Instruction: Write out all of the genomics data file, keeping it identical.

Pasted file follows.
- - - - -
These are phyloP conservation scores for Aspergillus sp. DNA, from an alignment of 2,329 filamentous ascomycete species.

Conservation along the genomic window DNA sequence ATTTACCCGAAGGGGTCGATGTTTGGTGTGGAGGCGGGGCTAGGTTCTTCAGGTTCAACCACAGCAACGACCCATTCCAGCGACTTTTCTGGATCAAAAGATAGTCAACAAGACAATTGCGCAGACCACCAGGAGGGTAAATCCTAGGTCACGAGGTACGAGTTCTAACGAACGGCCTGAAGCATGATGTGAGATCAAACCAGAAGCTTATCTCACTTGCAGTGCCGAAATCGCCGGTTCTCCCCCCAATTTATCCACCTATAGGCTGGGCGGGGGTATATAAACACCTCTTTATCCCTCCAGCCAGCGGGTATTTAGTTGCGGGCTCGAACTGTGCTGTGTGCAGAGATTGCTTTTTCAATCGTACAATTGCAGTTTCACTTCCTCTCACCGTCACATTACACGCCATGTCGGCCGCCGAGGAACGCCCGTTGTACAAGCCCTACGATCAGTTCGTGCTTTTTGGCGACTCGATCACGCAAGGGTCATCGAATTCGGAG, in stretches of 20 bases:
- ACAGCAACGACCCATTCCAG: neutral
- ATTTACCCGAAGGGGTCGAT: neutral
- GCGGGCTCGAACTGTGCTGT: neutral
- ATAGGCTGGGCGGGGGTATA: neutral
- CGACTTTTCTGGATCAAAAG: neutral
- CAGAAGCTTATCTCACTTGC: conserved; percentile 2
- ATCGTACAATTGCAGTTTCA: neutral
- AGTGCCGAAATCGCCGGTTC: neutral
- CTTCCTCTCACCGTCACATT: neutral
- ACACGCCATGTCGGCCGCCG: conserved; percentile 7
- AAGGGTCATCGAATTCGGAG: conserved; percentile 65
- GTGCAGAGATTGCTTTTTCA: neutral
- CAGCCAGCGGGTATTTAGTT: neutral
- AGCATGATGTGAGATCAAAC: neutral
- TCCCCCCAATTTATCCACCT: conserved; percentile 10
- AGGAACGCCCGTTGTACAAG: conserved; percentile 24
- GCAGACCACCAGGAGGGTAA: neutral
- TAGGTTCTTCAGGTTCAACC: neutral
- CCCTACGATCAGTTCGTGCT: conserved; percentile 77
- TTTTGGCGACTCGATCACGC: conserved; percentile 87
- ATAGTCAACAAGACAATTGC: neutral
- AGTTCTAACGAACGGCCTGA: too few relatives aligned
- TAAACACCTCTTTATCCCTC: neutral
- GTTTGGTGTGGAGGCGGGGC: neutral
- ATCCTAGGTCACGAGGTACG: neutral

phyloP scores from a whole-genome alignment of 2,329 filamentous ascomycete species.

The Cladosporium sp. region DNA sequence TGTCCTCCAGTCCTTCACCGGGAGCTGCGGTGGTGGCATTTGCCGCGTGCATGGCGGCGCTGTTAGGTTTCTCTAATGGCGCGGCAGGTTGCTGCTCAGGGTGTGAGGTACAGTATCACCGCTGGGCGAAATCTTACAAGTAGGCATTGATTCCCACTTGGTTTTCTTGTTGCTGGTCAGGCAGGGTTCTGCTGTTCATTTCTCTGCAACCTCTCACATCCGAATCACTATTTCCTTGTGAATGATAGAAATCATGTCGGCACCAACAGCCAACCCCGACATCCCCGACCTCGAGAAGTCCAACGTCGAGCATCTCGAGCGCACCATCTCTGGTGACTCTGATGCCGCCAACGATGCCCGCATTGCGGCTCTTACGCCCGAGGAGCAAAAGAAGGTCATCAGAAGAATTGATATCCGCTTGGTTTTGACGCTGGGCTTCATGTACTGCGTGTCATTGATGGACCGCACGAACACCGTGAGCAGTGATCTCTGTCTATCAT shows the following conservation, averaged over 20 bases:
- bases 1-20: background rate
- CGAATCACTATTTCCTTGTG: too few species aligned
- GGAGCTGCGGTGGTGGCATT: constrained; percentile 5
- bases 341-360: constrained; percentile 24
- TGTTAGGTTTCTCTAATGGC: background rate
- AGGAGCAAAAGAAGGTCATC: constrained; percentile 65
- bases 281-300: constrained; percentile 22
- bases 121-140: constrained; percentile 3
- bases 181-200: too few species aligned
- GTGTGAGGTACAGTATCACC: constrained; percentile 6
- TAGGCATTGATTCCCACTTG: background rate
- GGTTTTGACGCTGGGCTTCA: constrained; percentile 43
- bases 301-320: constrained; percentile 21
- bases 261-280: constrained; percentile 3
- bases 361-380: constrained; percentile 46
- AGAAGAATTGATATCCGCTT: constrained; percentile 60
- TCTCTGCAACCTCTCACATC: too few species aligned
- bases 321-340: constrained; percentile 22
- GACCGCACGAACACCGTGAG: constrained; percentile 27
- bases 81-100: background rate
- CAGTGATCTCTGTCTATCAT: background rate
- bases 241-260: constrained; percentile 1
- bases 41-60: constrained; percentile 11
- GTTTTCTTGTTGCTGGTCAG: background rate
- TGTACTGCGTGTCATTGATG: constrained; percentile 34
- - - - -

These are phyloP conservation scores for Aspergillus sp. DNA, from an alignment of 2,329 filamentous ascomycete species.

Conservation along the genomic window DNA sequence ATTTACCCGAAGGGGTCGATGTTTGGTGTGGAGGCGGGGCTAGGTTCTTCAGGTTCAACCACAGCAACGACCCATTCCAGCGACTTTTCTGGATCAAAAGATAGTCAACAAGACAATTGCGCAGACCACCAGGAGGGTAAATCCTAGGTCACGAGGTACGAGTTCTAACGAACGGCCTGAAGCATGATGTGAGATCAAACCAGAAGCTTATCTCACTTGCAGTGCCGAAATCGCCGGTTCTCCCCCCAATTTATCCACCTATAGGCTGGGCGGGGGTATATAAACACCTCTTTATCCCTCCAGCCAGCGGGTATTTAGTTGCGGGCTCGAACTGTGCTGTGTGCAGAGATTGCTTTTTCAATCGTACAATTGCAGTTTCACTTCCTCTCACCGTCACATTACACGCCATGTCGGCCGCCGAGGAACGCCCGTTGTACAAGCCCTACGATCAGTTCGTGCTTTTTGGCGACTCGATCACGCAAGGGTCATCGAATTCGGAG, in stretches of 20 bases:
- ACAGCAACGACCCATTCCAG: neutral
- ATTTACCCGAAGGGGTCGAT: neutral
- GCGGGCTCGAACTGTGCTGT: neutral
- ATAGGCTGGGCGGGGGTATA: neutral
- CGACTTTTCTGGATCAAAAG: neutral
- CAGAAGCTTATCTCACTTGC: conserved; percentile 2
- ATCGTACAATTGCAGTTTCA: neutral
- AGTGCCGAAATCGCCGGTTC: neutral
- CTTCCTCTCACCGTCACATT: neutral
- ACACGCCATGTCGGCCGCCG: conserved; percentile 7
- AAGGGTCATCGAATTCGGAG: conserved; percentile 65
- GTGCAGAGATTGCTTTTTCA: neutral
- CAGCCAGCGGGTATTTAGTT: neutral
- AGCATGATGTGAGATCAAAC: neutral
- TCCCCCCAATTTATCCACCT: conserved; percentile 10
- AGGAACGCCCGTTGTACAAG: conserved; percentile 24
- GCAGACCACCAGGAGGGTAA: neutral
- TAGGTTCTTCAGGTTCAACC: neutral
- CCCTACGATCAGTTCGTGCT: conserved; percentile 77
- TTTTGGCGACTCGATCACGC: conserved; percentile 87
- ATAGTCAACAAGACAATTGC: neutral
- AGTTCTAACGAACGGCCTGA: too few relatives aligned
- TAAACACCTCTTTATCCCTC: neutral
- GTTTGGTGTGGAGGCGGGGC: neutral
- ATCCTAGGTCACGAGGTACG: neutral

phyloP scores from a whole-genome alignment of 2,329 filamentous ascomycete species.

The Cladosporium sp. region DNA sequence TGTCCTCCAGTCCTTCACCGGGAGCTGCGGTGGTGGCATTTGCCGCGTGCATGGCGGCGCTGTTAGGTTTCTCTAATGGCGCGGCAGGTTGCTGCTCAGGGTGTGAGGTACAGTATCACCGCTGGGCGAAATCTTACAAGTAGGCATTGATTCCCACTTGGTTTTCTTGTTGCTGGTCAGGCAGGGTTCTGCTGTTCATTTCTCTGCAACCTCTCACATCCGAATCACTATTTCCTTGTGAATGATAGAAATCATGTCGGCACCAACAGCCAACCCCGACATCCCCGACCTCGAGAAGTCCAACGTCGAGCATCTCGAGCGCACCATCTCTGGTGACTCTGATGCCGCCAACGATGCCCGCATTGCGGCTCTTACGCCCGAGGAGCAAAAGAAGGTCATCAGAAGAATTGATATCCGCTTGGTTTTGACGCTGGGCTTCATGTACTGCGTGTCATTGATGGACCGCACGAACACCGTGAGCAGTGATCTCTGTCTATCAT shows the following conservation, averaged over 20 bases:
- bases 1-20: background rate
- CGAATCACTATTTCCTTGTG: too few species aligned
- GGAGCTGCGGTGGTGGCATT: constrained; percentile 5
- bases 341-360: constrained; percentile 24
- TGTTAGGTTTCTCTAATGGC: background rate
- AGGAGCAAAAGAAGGTCATC: constrained; percentile 65
- bases 281-300: constrained; percentile 22
- bases 121-140: constrained; percentile 3
- bases 181-200: too few species aligned
- GTGTGAGGTACAGTATCACC: constrained; percentile 6
- TAGGCATTGATTCCCACTTG: background rate
- GGTTTTGACGCTGGGCTTCA: constrained; percentile 43
- bases 301-320: constrained; percentile 21
- bases 261-280: constrained; percentile 3
- bases 361-380: constrained; percentile 46
- AGAAGAATTGATATCCGCTT: constrained; percentile 60
- TCTCTGCAACCTCTCACATC: too few species aligned
- bases 321-340: constrained; percentile 22
- GACCGCACGAACACCGTGAG: constrained; percentile 27
- bases 81-100: background rate
- CAGTGATCTCTGTCTATCAT: background rate
- bases 241-260: constrained; percentile 1
- bases 41-60: constrained; percentile 11
- GTTTTCTTGTTGCTGGTCAG: background rate
- TGTACTGCGTGTCATTGATG: constrained; percentile 34